Since it’s still Presidents Days for a few more hours, it’s worth taking up a challenge from one of our good-natured liberal commenters, an old pal from high school (are you paying attention, Eric?), who posted a comment on an earlier PIG book post of mine raising the question of the constitutional issues raised in the Iran-Contra scandal. Glad you asked. In fact, the Politically Incorrect Guide to the Presidents goes into some detail on that question, enlisting as an expert witness John Locke, and his famous chapter on Prerogative from the Second Treatise:
During the course of the Iran-Contra affair, numerous scholars and intellectuals dusted off John Locke’s Second Treatise of Government—the text that had been the primary inspiration for the Declaration of Independence. Locke’s understanding of the nature of prerogative in the executive was equally important to the Founders as they designed the office of the presidency. Locke had defined prerogative simply as “nothing but the power of doing public good without a rule” (emphasis in the original). Why “without a rule”? Because, Locke explained, “many things there are which the law can by no means provide for…. [M]any accidents may happen wherein a strict and rigid observation of the laws may do harm.” Indeed, Locke went as far as to say that “it is fit that the laws themselves should in some cases give way to the executive power. . . . [The executive must have] the power to act according to discretion for the public good, without the prescription of the law, and sometimes even against it.”
Locke’s idea of prerogative power is plainly a holdover, preserved and amplified from the historically far-reaching power of European monarchs, against which the institutions of parliamentary democracy arose—to check its too frequent abuse and aggrandizement. Executive prerogative is a concept that cannot by its very nature be delimited through formal legal means. And executive prerogative sits uneasily with the formal constitutionalism of American republican thought. No modern constitutional lawyer can accept it easily (though the federal judiciary has been very reluctant to intervene to limit or define it, dismissing several lawsuits brought by members of Congress to clarify the matter). In the scheme of the Founders, the abuse of executive prerogative was meant to be checked by the separation of powers, and congressional oversight is both necessary and proper. But even within congressional assertion of its own prerogative in the positive law, there is clearly scope for the president to exercise his prerogative. The National Security Act, for example, recognizes the general need for secrecy and discretion by providing that the president must notify Congress about covert operations “in a timely manner.” What is “timely”? There are no legislative or judicial parameters of timeliness. Reagan never notified anyone in Congress of the Iran arms sales initiative during the year prior to its exposure in November 1986. But obviously had Reagan notified Congress of the arms transactions with Iran, it would have been on the front page of the Washington Post the next day.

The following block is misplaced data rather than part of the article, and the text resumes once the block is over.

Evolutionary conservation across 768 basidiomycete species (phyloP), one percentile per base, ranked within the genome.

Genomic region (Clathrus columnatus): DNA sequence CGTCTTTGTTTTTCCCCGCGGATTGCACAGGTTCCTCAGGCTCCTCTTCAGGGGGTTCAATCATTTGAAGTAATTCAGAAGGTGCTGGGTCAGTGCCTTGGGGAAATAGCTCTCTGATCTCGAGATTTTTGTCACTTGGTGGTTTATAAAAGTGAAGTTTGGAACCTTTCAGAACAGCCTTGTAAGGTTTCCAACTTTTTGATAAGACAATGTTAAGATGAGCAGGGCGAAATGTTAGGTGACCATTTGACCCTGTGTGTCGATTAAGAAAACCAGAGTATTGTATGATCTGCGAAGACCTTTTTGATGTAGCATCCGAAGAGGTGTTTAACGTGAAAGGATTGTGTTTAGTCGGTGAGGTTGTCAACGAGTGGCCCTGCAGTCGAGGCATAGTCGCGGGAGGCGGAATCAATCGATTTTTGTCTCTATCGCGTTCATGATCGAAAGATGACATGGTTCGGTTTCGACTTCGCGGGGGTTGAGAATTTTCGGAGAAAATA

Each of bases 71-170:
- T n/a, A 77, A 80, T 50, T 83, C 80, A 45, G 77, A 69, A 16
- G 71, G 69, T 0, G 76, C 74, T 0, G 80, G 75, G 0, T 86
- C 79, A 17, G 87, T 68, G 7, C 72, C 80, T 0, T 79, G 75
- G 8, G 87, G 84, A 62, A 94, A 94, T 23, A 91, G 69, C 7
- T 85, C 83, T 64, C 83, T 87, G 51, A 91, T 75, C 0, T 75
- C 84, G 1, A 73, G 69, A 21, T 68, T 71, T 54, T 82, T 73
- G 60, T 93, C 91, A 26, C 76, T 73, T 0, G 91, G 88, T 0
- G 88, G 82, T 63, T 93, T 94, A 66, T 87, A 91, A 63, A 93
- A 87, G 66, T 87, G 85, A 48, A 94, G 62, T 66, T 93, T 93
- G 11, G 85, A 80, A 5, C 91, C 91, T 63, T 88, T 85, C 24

Examples of presidential use of prerogative power in American history would include Jefferson’s decision to consummate the Louisiana Purchase despite his own constitutional doubts; Lincoln’s suspension of habeas corpus in 1861 (the Constitution expressly stipulates that suspension of habeas “in times of rebellion” is a congressional, not executive, power); Theodore Roosevelt’s sailing of the Great White Fleet in 1907 in the absence of congressional authorization; and Franklin Roosevelt’s various transgressions of the Neutrality Act, among others. These and other examples fit Alexander Hamilton’s conception in The Federalist of the presidency as the locus of the government’s “extensive and arduous enterprises.” Jefferson, channeling Locke, argued in 1810 that there are “higher” duties than “strict observance of the laws.” But Nixon showed the limits of presidential prerogative when he infamously argued that “If the president does it, it’s not illegal”—an assertion the American public rejected.
As between Jefferson and Nixon, how is this delicate matter to be judged? While scholars and constitutional lawyers will argue for bright-line stan- dards, the example of Nixon suggests the answer that Locke gives explicitly: the people shall judge. “The people,” Locke wrote, “observing the whole tendency of their actions to be the public good, contested not what was done without law to that end, or, if any human frailty or mistake—for princes are but men, made as others—appeared in some small declinations from that end, yet it was visible the main of their conduct tended to nothing but the care of the public. The people, therefore, finding reason to be satisfied with these princes whenever they acted without or contrary to the letter of the law, acquiesced in what they did….”
The outcome of the constitutional struggle over the Iran-Contra matter would be decided in that exact way: by public judgment of the political clash in Washington. The joint House-Senate committee investigation of the Iran-Contra affair—an investigation Democrats likened to Watergate and hoped would end with Reagan’s impeachment—took a turn President Reagan’s critics had not expected when Lieutenant Colonel Oliver North appeared and delivered a devastatingly effective attack on liberals in Congress for their irresponsible meddling in foreign policy. Public opinion decisively shifted in Reagan’s favor, and the liberal dream of driving another Republican president from office died quickly. In other words, the people judged, just as Locke said they should, and judged that Reagan had acted properly, if not necessarily wisely.